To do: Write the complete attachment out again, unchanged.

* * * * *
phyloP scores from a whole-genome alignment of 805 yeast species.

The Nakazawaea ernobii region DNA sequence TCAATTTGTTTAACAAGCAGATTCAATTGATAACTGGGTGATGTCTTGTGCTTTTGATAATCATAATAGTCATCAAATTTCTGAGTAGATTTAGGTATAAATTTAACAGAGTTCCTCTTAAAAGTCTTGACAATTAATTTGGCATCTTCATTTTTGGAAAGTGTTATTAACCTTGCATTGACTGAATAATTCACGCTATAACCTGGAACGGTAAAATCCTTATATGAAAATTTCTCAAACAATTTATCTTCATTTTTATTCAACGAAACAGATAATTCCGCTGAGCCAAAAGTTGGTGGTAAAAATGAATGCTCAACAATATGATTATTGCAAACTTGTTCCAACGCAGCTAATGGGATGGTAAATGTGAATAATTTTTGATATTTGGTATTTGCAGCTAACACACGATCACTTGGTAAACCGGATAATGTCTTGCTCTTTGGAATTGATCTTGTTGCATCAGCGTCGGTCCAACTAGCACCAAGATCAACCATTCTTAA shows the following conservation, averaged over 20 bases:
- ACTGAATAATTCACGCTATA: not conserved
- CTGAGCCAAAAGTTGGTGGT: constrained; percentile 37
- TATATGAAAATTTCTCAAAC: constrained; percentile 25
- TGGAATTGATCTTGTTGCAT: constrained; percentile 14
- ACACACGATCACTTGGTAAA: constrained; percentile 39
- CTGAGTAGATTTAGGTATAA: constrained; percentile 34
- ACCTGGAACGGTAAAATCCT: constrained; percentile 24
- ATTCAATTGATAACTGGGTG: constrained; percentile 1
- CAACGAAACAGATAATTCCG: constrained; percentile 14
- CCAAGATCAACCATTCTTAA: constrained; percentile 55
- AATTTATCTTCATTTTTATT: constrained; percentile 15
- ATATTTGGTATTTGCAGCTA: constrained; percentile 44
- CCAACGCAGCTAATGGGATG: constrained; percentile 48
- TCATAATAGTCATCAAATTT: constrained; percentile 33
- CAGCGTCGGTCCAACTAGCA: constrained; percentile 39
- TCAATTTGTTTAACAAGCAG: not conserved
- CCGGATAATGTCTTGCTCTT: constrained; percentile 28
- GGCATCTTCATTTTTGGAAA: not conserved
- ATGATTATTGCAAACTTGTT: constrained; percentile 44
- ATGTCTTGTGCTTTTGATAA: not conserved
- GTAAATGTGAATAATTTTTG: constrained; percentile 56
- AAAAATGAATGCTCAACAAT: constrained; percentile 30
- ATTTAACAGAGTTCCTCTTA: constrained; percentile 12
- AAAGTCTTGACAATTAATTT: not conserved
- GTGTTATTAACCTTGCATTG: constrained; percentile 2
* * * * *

phyloP scores from a whole-genome alignment of 805 yeast species.

The Nakazawaea ernobii region DNA sequence TCAATTTGTTTAACAAGCAGATTCAATTGATAACTGGGTGATGTCTTGTGCTTTTGATAATCATAATAGTCATCAAATTTCTGAGTAGATTTAGGTATAAATTTAACAGAGTTCCTCTTAAAAGTCTTGACAATTAATTTGGCATCTTCATTTTTGGAAAGTGTTATTAACCTTGCATTGACTGAATAATTCACGCTATAACCTGGAACGGTAAAATCCTTATATGAAAATTTCTCAAACAATTTATCTTCATTTTTATTCAACGAAACAGATAATTCCGCTGAGCCAAAAGTTGGTGGTAAAAATGAATGCTCAACAATATGATTATTGCAAACTTGTTCCAACGCAGCTAATGGGATGGTAAATGTGAATAATTTTTGATATTTGGTATTTGCAGCTAACACACGATCACTTGGTAAACCGGATAATGTCTTGCTCTTTGGAATTGATCTTGTTGCATCAGCGTCGGTCCAACTAGCACCAAGATCAACCATTCTTAA shows the following conservation, averaged over 20 bases:
- ACTGAATAATTCACGCTATA: not conserved
- CTGAGCCAAAAGTTGGTGGT: constrained; percentile 37
- TATATGAAAATTTCTCAAAC: constrained; percentile 25
- TGGAATTGATCTTGTTGCAT: constrained; percentile 14
- ACACACGATCACTTGGTAAA: constrained; percentile 39
- CTGAGTAGATTTAGGTATAA: constrained; percentile 34
- ACCTGGAACGGTAAAATCCT: constrained; percentile 24
- ATTCAATTGATAACTGGGTG: constrained; percentile 1
- CAACGAAACAGATAATTCCG: constrained; percentile 14
- CCAAGATCAACCATTCTTAA: constrained; percentile 55
- AATTTATCTTCATTTTTATT: constrained; percentile 15
- ATATTTGGTATTTGCAGCTA: constrained; percentile 44
- CCAACGCAGCTAATGGGATG: constrained; percentile 48
- TCATAATAGTCATCAAATTT: constrained; percentile 33
- CAGCGTCGGTCCAACTAGCA: constrained; percentile 39
- TCAATTTGTTTAACAAGCAG: not conserved
- CCGGATAATGTCTTGCTCTT: constrained; percentile 28
- GGCATCTTCATTTTTGGAAA: not conserved
- ATGATTATTGCAAACTTGTT: constrained; percentile 44
- ATGTCTTGTGCTTTTGATAA: not conserved
- GTAAATGTGAATAATTTTTG: constrained; percentile 56
- AAAAATGAATGCTCAACAAT: constrained; percentile 30
- ATTTAACAGAGTTCCTCTTA: constrained; percentile 12
- AAAGTCTTGACAATTAATTT: not conserved
- GTGTTATTAACCTTGCATTG: constrained; percentile 2